“Who owns this pan!” I asked again while standing in the school’s lobby at 5:20 P.M. yesterday.
“OK, here is the story,” Emily said hoping to shed light on the mystery. “Caity brought cupcakes in that pan last summer during one of the camps. The pan sat in the Odyssey Control Room for a few months. I wanted it gone so Stacy said she would take it home and give it to Caity because they both live in Lehi. Stacy put the pan in the trunk of her car.”
I was following the story closely as Emily told it. In fact, a small crowd of volunteers and staff waiting for their rides started gathering to hear the sad tale. Emily continued, “Last weekend Stacy found the pan in her trunk. She brought it back into the school so Caity could pick it up the next time she came in to work.”
“So, you’re telling me that cake pan has been floating around northern Utah in Stacy’s trunk for the last eight months?” I asked.
“Yes,” Emily answered.
“And now its back where it started?” I answered my own question.
I was left with one alternative. “Who wants a cake pan,” I asked everyone in the gathering.
No one took me up on the offer. Emily's was on her way to a wedding reception. “Perfect,” I thought. “Emily take the pan and give it to the bride and groom as your wedding gift.” The suggestion got a laugh from the group but went no further.
This is what it would look like if clean. Look at the cute right angles.
It needs a home. Yours?
I walked toward the trash can near the fish tank in the lobby. I held the pan over the can to throw it away but couldn’t. I felt guilty. This pan had a history now. It had a story to tell and I was determined to tell its story. We weren’t going to loose this quest. In this time of recession and depression, in this time of massive job losses and trillion dollar debt I wanted to reunite this cake pan with its rightful owner. And if Caity refused to take it I'd find a good home for it. Someone out there reading this post has room in their cupboard for a standard, slightly used, cake pan with a story. It doesn’t take up much room and is willing to work (you’ll have to scrape out the crusted frosting but that’s what gives it character).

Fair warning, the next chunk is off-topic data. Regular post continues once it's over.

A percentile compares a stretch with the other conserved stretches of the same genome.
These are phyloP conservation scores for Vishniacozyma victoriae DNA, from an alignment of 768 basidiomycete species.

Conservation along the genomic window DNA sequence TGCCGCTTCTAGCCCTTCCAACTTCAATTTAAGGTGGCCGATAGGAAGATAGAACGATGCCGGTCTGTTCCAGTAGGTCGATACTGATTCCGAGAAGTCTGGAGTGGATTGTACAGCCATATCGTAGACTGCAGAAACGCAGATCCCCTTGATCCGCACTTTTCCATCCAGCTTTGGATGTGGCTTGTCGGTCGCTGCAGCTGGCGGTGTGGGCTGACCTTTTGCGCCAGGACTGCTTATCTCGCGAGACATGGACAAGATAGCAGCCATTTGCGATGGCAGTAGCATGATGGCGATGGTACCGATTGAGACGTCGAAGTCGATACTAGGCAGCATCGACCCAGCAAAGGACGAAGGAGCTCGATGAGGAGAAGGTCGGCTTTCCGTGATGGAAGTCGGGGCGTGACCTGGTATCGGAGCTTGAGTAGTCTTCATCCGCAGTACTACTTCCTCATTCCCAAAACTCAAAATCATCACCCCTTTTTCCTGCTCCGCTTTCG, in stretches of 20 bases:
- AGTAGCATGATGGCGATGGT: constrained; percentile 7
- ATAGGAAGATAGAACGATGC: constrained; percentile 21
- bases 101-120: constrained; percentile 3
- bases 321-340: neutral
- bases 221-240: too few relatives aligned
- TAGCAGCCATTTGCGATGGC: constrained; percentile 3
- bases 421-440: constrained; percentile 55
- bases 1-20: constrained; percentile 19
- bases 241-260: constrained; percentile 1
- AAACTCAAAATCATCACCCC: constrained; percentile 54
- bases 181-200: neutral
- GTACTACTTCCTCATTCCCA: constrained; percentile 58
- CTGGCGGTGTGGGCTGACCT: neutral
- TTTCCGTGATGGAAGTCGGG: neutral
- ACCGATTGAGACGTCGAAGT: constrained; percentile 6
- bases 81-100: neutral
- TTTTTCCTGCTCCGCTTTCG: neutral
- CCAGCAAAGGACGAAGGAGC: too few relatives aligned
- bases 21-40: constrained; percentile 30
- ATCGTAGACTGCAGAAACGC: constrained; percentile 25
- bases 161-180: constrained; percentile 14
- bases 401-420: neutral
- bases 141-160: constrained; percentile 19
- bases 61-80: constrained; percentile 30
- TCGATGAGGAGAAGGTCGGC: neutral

Please............ Let me know.The Old Girl is Showing Her Age.
The Voyager showed her age again this week. On Wednesday Metta and I heard an unusual sound coming from her speakers as we were resetting the ship for the 11:30 A.M. mission. I called Kyle. He diagnosed the problem immediately. “The Amp is going out. I’m surprised that amp has lasted as long as it has,” he added. The sound resembles ...... well, its like a higher pitch hum.
“Crap,” I said. Of course under my breath. That night I purchase two new amps online. One for the Voyager and one for the Magellan. More money out the door.
On Thursday I left my math class in Lorraine’s capable hands to start the 9:45 A.M. field trip. I entered the Control Room and was told the Voyager’s video projector wouldn’t turn on. We were running late so we loaded the kids into the simulators and started to train. I left the Bridge with Lorraine and fetched the school’s ladder. I knew what had worked in the past to get the projector to wake up and do its job. I unplugged it. I plugged it back in after a few moments. That always did the trick. Not that time. No matter what I did I couldn’t get the thing to turn on.
“Crap,” I said. Of course, under my breath.
I made a quick phone call to Kyle Herring who luckily was available to make a house call to replace the projector.
To make a long story short (since when have I ever done that?) Kyle arrived just as I was staring the mission. He swapped projectors. The Voyager is running on our spare. The other projector had its lamp replaced (I think that was the problem) and is now our new spare. The projector problem is solved.
On Friday morning I noticed one other problem. The Long Range Communications computer’s screen was partially condensed after start up. Not a good sign. The video card was going out.
“Crap, “ I said out loud. It was 8:00 A.M. and there were no students, staff, or volunteers present.
Yes, the 18 year old Voyager is showing her age.Now For Something Completely Random
Just as I finished writing that last sentence above, someone knocked on my front door. My nephew was too preoccupied to get up to answer it, he would miss a moment of the basketball game, so I stopped typing and answered the door.
A young boy stood on my doorstep holding a puppy with a bright silver dog bone ID tag.
I’d never seen the boy before. “Oh great, he’s trying to find a home for this puppy,” I thought. I was ready to say no but he spoke first.
“Look at my new puppy,” he said as he pushed the puppy forward for me to hold and admire.
I picked up the dog. It looked at me with the same questioning eyes I was looking at it with. The tags had a name and phone number. That was a relief. He wasn’t trying to give it away.
“What a nice dog,” I said. His smile grew larger as I searched for every adjective in my vocabulary useful in that situation. I stopped when my mind drew a blank and handed the puppy back to the proud owner. He took it back with a new found pride. I’m guessing he didn’t know how special his dog was until he heard the praises I showered on it.
“Thanks for bringing it by,” I said as the boy cradled his pet and walked away, disappearing down the street.
Well, I’ve nothing to add to that except to wish all of you a great week. Another special thanks for the support and dedication all our volunteers and staff give the Space Center every week.
“You’re Sick,” I say to all of you. (I’m hoping that’s the right word of praise in today’s youthspeak. I’m sure you’ll let me know if I got that wrong.)